The N.C. Wildlife Resources Commission is proposing changes to the statewide deer hunting regulations for 2018-2019, the culmination of years of extensive biological research coupled with hunter engagement and feedback.
The biological evaluation of the statewide deer herd suggested that the deer herd can be improved by reducing young buck harvest, shifting the timing of harvest later in the year and adjusting doe harvest rates. Of the 33,750 hunters responding to the 2016 Deer Hunting and Management Survey, 81 percent of respondents were willing to accept changes in deer hunting seasons to improve buck age structure and the quantity of the herd. ... READ MORE
In September, staff with the N.C. Wildlife Resources Commission, along with partners and volunteers, planted 900 red spruce seedlings on the Pisgah National Forest to help create better habitat for many rare wildlife species including the Carolina northern flying squirrel, red crossbill, brown creeper and northern saw-whet owl. READ MORE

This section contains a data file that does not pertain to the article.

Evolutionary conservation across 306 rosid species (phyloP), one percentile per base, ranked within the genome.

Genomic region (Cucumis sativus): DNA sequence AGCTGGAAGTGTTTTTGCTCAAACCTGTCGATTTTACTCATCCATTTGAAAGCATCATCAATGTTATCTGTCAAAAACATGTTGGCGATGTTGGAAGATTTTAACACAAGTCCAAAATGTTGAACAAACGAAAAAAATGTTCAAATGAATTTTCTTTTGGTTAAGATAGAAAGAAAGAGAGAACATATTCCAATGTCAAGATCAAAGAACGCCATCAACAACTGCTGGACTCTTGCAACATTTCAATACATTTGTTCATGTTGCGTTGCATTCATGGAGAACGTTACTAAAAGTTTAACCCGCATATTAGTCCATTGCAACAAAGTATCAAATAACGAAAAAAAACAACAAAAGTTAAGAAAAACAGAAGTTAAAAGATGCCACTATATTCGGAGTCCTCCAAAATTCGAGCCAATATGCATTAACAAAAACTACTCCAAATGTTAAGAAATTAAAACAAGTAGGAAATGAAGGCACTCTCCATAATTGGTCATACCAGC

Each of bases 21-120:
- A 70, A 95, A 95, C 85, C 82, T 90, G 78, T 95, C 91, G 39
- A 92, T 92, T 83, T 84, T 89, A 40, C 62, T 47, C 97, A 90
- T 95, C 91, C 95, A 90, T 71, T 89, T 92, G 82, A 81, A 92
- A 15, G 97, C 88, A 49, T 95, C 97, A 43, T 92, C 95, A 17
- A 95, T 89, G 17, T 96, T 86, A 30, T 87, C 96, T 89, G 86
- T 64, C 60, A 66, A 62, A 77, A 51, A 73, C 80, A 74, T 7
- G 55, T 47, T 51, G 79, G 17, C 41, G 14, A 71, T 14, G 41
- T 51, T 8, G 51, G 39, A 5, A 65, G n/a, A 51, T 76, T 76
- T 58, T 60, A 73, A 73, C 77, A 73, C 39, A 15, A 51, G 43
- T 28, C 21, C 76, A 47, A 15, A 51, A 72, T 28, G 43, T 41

The N.C. Wildlife Resources Commission’s State Fair exhibit is located between the Old Farm Machinery Building and the Children's Barnyard, across from the Village of Yesteryear.
Becoming an Outdoors-Woman (BOW) is an international program in which women age 18 and older learn outdoor skills through hands-on experiences. With BOW programs in multiple countries, 7 Canadian provinces and 38 U.S. states, BOW in North Carolina is managed by the N.C. Wildlife Resources Commission. Read more
Striped Bass are anadromous fish, meaning that the adults migrate from the ocean into freshwater rivers and creeks to reproduce. It’s a team effort to manage these species: they are managed by multiple agencies and commissions, depending on where they are in their migration cycle. Read more...